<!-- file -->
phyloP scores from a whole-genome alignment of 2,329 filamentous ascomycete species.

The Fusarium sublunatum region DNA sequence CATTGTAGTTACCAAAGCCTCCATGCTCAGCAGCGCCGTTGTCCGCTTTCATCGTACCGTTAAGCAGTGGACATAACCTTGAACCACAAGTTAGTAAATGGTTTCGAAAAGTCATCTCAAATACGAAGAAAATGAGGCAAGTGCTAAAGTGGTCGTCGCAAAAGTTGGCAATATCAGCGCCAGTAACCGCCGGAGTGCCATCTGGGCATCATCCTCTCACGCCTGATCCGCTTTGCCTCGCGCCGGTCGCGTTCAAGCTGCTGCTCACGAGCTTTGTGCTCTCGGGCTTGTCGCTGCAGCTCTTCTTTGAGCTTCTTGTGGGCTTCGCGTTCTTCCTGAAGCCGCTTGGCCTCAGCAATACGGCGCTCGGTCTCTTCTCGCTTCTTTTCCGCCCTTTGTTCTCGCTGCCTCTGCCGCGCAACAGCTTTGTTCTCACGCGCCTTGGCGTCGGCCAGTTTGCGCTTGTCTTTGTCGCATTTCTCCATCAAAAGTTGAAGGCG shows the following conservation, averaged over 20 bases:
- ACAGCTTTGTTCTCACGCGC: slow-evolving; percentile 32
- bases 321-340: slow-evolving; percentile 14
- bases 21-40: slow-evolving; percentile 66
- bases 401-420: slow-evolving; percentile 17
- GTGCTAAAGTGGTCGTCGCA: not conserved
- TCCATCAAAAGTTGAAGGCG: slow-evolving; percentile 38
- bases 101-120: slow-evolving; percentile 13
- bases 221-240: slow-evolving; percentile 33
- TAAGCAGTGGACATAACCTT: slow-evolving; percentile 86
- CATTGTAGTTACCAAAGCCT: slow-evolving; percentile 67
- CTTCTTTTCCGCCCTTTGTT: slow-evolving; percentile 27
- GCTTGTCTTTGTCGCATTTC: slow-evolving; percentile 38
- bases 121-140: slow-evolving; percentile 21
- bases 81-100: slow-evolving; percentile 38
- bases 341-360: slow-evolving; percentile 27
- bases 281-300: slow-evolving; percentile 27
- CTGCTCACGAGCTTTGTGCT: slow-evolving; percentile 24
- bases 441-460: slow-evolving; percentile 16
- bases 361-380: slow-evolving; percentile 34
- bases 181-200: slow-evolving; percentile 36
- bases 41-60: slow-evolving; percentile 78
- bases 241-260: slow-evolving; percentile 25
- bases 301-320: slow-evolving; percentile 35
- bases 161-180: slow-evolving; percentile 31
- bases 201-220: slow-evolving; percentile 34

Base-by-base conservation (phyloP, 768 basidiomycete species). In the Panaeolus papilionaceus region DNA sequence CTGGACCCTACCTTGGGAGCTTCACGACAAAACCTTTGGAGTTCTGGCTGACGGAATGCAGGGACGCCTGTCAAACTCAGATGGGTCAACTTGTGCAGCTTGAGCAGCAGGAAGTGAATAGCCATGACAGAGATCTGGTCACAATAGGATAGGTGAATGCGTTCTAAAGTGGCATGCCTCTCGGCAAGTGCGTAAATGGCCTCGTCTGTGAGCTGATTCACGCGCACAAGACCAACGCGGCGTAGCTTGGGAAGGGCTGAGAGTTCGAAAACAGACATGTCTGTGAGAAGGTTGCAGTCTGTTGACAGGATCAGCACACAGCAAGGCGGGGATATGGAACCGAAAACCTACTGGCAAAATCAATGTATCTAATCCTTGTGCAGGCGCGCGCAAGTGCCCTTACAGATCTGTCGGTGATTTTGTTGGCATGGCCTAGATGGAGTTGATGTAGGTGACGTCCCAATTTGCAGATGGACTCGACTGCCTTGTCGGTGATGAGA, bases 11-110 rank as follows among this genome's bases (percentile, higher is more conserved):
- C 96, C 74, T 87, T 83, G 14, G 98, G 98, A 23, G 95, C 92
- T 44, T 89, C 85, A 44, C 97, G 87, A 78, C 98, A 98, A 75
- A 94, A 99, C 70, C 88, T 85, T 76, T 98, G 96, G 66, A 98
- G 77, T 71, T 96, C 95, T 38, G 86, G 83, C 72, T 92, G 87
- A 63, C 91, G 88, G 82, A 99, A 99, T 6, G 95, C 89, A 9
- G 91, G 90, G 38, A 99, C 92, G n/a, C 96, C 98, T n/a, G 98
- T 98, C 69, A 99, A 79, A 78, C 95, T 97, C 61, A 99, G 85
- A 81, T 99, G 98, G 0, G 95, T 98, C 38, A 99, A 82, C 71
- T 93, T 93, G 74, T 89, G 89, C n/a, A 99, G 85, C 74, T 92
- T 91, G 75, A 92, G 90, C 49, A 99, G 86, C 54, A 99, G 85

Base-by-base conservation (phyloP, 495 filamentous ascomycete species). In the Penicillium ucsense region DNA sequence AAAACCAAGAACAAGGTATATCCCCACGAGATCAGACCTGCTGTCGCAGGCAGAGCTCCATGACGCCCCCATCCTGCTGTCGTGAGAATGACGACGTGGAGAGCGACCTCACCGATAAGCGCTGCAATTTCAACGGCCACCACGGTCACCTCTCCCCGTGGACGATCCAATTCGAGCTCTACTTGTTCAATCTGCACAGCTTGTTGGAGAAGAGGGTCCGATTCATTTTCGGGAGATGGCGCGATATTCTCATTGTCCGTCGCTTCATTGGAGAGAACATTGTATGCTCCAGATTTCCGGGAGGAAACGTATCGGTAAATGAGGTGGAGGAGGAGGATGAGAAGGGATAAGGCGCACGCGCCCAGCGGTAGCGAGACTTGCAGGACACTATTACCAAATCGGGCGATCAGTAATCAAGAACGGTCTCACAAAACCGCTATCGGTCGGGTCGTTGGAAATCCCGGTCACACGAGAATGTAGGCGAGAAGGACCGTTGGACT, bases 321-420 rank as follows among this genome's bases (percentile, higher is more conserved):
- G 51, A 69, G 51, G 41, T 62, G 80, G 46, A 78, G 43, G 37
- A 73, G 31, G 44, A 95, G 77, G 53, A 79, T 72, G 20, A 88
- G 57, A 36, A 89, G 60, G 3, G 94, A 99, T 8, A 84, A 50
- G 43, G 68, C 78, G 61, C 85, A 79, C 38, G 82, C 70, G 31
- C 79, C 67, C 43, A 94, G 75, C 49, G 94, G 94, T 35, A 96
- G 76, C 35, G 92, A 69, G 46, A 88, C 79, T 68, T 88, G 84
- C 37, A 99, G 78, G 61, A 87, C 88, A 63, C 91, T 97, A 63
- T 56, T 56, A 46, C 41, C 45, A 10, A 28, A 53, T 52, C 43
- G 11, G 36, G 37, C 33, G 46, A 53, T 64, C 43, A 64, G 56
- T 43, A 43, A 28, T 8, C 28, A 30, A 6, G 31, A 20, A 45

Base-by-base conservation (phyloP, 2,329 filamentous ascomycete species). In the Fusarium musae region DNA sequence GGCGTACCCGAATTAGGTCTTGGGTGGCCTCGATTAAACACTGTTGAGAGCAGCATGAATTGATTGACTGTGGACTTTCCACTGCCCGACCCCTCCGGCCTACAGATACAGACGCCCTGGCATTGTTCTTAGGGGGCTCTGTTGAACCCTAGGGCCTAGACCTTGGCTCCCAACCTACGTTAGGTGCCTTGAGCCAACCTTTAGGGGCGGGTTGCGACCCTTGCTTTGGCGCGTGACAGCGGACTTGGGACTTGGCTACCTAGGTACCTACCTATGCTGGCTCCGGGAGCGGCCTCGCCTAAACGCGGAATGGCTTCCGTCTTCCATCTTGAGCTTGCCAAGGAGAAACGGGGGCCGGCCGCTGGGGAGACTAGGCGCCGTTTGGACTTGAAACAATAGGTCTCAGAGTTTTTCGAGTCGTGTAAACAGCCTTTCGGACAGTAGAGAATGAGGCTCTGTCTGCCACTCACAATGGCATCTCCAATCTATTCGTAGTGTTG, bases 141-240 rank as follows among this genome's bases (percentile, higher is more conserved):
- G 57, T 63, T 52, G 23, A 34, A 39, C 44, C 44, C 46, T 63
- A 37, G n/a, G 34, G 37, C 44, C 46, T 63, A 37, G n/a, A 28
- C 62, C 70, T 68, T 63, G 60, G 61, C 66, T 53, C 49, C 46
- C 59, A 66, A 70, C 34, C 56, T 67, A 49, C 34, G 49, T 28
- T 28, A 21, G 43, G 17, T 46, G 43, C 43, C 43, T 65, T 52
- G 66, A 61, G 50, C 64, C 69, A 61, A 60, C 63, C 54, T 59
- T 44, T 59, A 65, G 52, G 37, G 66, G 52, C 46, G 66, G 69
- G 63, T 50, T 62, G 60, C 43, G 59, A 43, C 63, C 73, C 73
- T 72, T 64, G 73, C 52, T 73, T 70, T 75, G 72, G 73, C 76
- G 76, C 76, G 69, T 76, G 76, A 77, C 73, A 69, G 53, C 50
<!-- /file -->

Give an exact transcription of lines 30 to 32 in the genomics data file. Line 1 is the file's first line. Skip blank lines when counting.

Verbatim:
- T 44, T 89, C 85, A 44, C 97, G 87, A 78, C 98, A 98, A 75
- A 94, A 99, C 70, C 88, T 85, T 76, T 98, G 96, G 66, A 98
- G 77, T 71, T 96, C 95, T 38, G 86, G 83, C 72, T 92, G 87